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Yes, it happened, the day we never anticipated. After 5 and a half years of full time travel we met our first major booking related problem. We turned up to board our flight to be told that no, actually, we weren’t getting on their plane today. Our tickets didn’t exist, our flights had been cancelled and we were standing there at the check-in desk with 2 kids and 6 backpacks (which were, like me, overweight) with nowhere to go, as Go To Gate continued to message us with flight confirmations.
Our day started around 5am with the usual frantic packing activity that goes with a big airport day. I muttered, grumped and organised 3 people’s gear into packing cubes and bags while Chef just shoved all his stuff into the top of his backpack, as usual.
The kids whined and complained about budget flights, no food, no movies, as usual.
I quietly agreed with them, but the budget flight had been a lot cheaper than the premium airlines.
We had time to have breakfast at our Premier Inn in Crawley, near London Gatwick (which at under 5 UKP each was a real bargain, you’d barely get a couple of coffees for that in the UK usually) before driving to Stansted, just north of London.
A long drive and a crappy one, driving in London has become way worse since we left over 12 years ago, but unusually for the M25 and Dartford Tunnel, no delays.
We dropped off the car at Sixt, no sweat, no bother, no checks, because we’d reduced our excess to zero. After 2 bad experiences using 3rd party excess insurance recently we’d highly recommend you do this.
Another bus ride to the terminal, swaying precariously shouldering heavy packs and trekking gear, and we entered the over-populated mosh pit that is the Stansted terminal.
Stansted is not our favourite. It’s generally clean, modern and staff are usually friendly, but there’s nowhere to sit, no power points for charging, and some of the toilets were off the scale disgusting. It’s not a great place to spend a day.
We’d spent a few days, over a month ago, figuring out how best and cheapest to get to Nepal from London. We had flights booked on Pegasus, a budget airline, from Stansted to Istanbul and from Istanbul to Dubai. We then had a couple of days in Dubai before our Dubai to Kathmandu flight in the relative luxury of Etihad.
We were looking forward to getting to Dubai, but those 2 budget flights ahead of us, both around 4 hours, weren’t sounding like fun.
Finding Out Our Airline Tickets, and Our GoToGate Booking, Had Been Cancelled
After handing our passports to check-in guy on the Pegasus desk, we could see something was wrong. Check-in guys don’t normally disappear out the back with your passports.
“Do you have booking details?”
“Do you have confirmation?”
Everything seemed OK to us and the company we’d booked with, Go to Gate seemed legit and were still emailing us confirmations as we were standing at the desk.
Our money had been taken from our account, but our names just weren’t on the list for that flight.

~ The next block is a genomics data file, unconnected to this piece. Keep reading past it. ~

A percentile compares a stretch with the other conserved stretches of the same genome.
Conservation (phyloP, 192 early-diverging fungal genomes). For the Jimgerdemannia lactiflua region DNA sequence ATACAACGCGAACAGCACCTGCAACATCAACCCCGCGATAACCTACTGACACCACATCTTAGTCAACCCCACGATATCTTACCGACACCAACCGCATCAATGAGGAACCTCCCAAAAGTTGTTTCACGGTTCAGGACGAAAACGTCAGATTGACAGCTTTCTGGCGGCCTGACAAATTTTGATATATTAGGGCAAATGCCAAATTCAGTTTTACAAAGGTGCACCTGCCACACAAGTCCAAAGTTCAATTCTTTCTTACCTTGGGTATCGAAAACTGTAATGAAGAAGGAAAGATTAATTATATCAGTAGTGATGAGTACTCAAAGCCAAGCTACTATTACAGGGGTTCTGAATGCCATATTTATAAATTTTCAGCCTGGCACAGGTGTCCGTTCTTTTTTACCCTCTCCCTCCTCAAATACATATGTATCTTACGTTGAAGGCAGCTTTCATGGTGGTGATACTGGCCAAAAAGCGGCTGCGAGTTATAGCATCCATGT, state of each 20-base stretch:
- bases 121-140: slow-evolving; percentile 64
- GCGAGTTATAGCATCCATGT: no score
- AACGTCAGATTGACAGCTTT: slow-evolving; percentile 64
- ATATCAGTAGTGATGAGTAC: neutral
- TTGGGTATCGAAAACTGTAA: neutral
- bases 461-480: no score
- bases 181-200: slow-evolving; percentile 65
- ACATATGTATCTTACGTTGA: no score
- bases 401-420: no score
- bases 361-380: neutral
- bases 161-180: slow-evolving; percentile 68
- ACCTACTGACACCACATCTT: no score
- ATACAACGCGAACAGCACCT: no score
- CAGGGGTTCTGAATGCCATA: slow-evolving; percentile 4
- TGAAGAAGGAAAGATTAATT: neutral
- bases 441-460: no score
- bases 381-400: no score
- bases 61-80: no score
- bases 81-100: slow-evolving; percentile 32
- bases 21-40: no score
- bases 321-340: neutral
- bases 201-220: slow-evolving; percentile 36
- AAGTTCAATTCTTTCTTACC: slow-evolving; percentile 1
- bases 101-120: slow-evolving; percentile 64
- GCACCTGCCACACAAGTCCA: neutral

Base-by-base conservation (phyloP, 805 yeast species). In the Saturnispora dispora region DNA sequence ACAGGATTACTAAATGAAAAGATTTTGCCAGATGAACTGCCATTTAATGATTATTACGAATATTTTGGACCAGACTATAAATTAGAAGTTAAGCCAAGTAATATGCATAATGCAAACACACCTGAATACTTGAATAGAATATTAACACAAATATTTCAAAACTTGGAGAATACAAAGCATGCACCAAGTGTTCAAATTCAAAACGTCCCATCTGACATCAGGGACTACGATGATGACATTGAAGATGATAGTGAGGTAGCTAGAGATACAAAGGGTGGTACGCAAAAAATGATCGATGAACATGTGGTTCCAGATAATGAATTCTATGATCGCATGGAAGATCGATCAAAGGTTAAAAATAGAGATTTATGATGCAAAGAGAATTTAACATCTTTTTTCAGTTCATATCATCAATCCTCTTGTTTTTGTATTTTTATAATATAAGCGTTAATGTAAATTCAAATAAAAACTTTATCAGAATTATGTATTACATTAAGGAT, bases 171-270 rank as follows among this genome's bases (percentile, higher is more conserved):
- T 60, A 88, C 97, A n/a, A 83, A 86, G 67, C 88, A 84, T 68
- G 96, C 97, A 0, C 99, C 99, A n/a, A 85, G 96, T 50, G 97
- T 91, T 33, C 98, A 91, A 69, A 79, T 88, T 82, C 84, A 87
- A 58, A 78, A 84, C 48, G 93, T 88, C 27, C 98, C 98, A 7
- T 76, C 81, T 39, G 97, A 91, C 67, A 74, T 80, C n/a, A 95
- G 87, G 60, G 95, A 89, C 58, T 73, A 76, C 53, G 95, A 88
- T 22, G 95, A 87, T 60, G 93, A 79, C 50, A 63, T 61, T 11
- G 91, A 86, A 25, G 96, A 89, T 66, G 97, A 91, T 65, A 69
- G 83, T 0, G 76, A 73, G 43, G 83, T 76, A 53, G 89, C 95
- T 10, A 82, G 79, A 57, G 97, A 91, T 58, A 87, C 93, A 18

It took a while to figure out, but our seats, our entire airline booking, had been cancelled by Go to Gate with Pegasus.
They hadn’t thought to tell us they’d cancelled, nor had they refunded our money or even cancelled our flight on their system. Everything was still “live” from our end, but our tickets just didn’t exist. We weren’t flying.
The only slight suggestion we had that something may be wrong had been when we tried to check in online the day before. We got a system error. That’s not unusual, it happens regularly, so we ignored it and planned on checking in at the airport, no sweat.
Check-in-guy could do nothing and washed his hands of us, but as we were standing at a nearby counter frantically emailing and telephoning, the Pegasus supervisor appeared and was very helpful so I can’t be down on Pegasus, it wasn’t their fault. He said this happens not infrequently.
While my husband yelled down the phone at the Go to Gate telephone jockeys in Delhi, Mr Pegasus found me our best option. That had to be a direct Emirates flight, Stansted to Dubai, that evening.
Being last minute, direct and Emirates, it cost a lot, almost 2,000 pounds and Go to Gate were still holding our 700 UK pound booking money for Pegasus. We are now skint.
Screaming down the phone at Go to Gate really didn’t help as operative after operative passed the buck. They had monumentally screwed up and they knew it, but the original problem the root of this cancellation, lay with Barclaycard.
We took a while to figure this out, but a combination of Barclaycard and GoToGate screw ups had landed us flightless at Stansted.’
I would never use GoToGate ever again, absolutely no way. I’m also inclined to say that I would be cautious with using Skyscanner again. It’s a useful tool for finding the best days and routes and we’ve used them successfully for years but I’m not happy to book through them when third parties like GoToGate are involved.
From now on I’d prefer to book direct with the airlines and I think we’ll be sticking to premium airlines, not budget, for a flight of any length.
I’m over budget airlines, after almost 6 years, that time has finally come.
Why Had Our Flight Been Cancelled?